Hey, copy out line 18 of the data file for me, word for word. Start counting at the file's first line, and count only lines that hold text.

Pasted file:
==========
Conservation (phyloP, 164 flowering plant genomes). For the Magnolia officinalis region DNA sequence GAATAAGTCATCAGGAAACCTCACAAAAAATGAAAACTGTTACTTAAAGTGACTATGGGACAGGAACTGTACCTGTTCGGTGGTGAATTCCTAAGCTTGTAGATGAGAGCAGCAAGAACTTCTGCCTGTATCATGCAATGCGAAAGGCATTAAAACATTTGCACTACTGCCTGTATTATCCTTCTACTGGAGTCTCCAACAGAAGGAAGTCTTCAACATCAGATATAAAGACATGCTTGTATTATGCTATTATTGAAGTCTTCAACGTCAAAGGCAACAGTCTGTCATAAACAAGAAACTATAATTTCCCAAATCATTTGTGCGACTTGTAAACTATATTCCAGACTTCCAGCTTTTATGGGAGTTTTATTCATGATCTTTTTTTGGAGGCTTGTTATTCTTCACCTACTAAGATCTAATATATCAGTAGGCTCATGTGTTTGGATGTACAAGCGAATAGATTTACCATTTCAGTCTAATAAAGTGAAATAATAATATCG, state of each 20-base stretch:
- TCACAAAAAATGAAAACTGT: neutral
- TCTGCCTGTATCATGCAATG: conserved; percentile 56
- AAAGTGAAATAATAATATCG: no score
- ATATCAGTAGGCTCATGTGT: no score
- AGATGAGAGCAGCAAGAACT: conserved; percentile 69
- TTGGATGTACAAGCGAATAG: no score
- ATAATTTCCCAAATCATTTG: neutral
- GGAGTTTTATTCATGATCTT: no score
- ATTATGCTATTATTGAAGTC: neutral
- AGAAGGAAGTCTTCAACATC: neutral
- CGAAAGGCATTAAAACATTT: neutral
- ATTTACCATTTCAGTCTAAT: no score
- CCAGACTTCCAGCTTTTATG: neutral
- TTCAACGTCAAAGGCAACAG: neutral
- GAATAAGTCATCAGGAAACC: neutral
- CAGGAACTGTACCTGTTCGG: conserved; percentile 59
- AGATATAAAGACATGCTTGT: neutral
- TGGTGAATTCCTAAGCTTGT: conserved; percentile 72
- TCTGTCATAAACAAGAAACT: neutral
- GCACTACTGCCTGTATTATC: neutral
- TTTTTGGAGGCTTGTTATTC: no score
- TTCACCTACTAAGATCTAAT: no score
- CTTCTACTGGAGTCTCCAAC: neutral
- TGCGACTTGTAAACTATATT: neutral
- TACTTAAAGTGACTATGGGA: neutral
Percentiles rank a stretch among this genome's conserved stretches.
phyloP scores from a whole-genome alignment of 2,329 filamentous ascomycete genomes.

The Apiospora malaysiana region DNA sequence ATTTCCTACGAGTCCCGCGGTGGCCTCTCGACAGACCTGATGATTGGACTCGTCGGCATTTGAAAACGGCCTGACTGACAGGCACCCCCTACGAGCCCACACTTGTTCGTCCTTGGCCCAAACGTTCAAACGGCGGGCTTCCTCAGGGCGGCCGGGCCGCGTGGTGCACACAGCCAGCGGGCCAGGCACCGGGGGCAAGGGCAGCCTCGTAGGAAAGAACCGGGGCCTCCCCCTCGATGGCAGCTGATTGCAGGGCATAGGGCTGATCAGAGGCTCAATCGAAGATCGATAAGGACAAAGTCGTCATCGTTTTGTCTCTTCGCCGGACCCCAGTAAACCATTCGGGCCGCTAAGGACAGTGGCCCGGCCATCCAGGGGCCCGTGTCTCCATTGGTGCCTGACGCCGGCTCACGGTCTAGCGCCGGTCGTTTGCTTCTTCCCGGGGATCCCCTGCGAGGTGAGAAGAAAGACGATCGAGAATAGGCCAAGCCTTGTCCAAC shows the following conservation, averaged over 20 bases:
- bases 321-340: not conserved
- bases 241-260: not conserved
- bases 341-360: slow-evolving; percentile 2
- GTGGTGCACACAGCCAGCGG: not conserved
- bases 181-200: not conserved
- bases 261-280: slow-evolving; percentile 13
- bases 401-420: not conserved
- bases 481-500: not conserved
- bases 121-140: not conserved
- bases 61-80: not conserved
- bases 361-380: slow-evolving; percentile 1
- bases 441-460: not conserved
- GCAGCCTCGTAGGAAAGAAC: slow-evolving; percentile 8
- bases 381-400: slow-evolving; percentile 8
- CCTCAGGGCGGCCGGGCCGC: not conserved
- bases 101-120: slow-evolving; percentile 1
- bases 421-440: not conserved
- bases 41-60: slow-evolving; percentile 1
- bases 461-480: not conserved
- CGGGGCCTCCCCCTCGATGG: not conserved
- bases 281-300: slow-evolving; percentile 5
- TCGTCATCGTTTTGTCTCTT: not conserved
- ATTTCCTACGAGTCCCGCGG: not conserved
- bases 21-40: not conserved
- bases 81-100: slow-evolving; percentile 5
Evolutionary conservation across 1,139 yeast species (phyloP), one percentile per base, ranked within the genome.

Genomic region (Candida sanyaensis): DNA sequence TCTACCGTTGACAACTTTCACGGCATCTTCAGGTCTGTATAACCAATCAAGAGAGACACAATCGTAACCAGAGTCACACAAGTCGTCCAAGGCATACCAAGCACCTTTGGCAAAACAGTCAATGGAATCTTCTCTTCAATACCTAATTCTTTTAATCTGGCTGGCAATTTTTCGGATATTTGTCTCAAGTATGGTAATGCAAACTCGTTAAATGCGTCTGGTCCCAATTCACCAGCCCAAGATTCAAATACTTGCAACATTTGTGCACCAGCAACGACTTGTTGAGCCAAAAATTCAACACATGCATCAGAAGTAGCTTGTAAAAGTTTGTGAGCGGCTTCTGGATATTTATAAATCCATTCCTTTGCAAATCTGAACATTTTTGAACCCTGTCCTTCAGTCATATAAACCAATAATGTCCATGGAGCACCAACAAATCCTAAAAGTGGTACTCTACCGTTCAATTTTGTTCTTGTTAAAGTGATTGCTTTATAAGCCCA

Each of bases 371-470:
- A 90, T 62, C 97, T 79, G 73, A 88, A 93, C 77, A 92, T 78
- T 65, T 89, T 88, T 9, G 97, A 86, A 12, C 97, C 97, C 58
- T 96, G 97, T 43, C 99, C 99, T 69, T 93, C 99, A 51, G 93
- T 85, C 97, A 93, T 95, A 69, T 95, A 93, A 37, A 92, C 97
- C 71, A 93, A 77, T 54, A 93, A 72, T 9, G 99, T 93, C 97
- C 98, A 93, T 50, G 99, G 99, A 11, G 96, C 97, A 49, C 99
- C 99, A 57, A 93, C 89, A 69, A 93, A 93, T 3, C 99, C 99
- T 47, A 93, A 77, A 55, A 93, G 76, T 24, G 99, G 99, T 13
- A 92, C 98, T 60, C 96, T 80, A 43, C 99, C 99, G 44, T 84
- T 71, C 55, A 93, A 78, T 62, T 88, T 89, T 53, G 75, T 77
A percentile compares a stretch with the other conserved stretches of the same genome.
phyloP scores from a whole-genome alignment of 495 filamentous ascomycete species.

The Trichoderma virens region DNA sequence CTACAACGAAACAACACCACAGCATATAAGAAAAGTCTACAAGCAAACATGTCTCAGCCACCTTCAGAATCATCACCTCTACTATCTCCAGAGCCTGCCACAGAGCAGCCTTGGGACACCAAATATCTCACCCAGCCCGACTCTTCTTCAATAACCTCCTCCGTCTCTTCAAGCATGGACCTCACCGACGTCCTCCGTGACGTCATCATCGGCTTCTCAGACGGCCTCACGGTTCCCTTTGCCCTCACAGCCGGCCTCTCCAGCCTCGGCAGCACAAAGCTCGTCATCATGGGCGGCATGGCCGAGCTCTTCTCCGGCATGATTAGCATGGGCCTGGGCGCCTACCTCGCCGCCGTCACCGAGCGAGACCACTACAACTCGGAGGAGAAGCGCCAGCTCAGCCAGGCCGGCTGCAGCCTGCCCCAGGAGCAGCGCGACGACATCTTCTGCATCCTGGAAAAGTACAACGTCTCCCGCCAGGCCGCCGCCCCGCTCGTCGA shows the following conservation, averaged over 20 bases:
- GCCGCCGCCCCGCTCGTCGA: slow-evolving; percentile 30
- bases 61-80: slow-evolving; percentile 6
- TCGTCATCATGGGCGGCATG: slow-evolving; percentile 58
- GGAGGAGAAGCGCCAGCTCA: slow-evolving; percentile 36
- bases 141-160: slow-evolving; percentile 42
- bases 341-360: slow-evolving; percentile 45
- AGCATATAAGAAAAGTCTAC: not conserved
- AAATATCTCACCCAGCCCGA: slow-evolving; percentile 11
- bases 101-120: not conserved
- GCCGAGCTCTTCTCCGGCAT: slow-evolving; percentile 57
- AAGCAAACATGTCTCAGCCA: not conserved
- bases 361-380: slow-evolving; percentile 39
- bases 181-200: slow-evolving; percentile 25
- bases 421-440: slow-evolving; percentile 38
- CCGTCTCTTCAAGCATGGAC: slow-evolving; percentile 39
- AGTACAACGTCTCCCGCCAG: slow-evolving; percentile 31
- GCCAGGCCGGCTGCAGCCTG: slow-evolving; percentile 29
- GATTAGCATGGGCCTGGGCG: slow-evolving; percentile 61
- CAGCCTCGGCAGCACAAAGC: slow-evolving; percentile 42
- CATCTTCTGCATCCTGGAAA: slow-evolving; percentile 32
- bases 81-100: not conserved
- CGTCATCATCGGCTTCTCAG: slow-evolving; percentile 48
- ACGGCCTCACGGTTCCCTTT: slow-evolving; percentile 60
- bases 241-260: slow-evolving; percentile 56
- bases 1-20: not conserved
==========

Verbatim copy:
- AGATATAAAGACATGCTTGT: neutral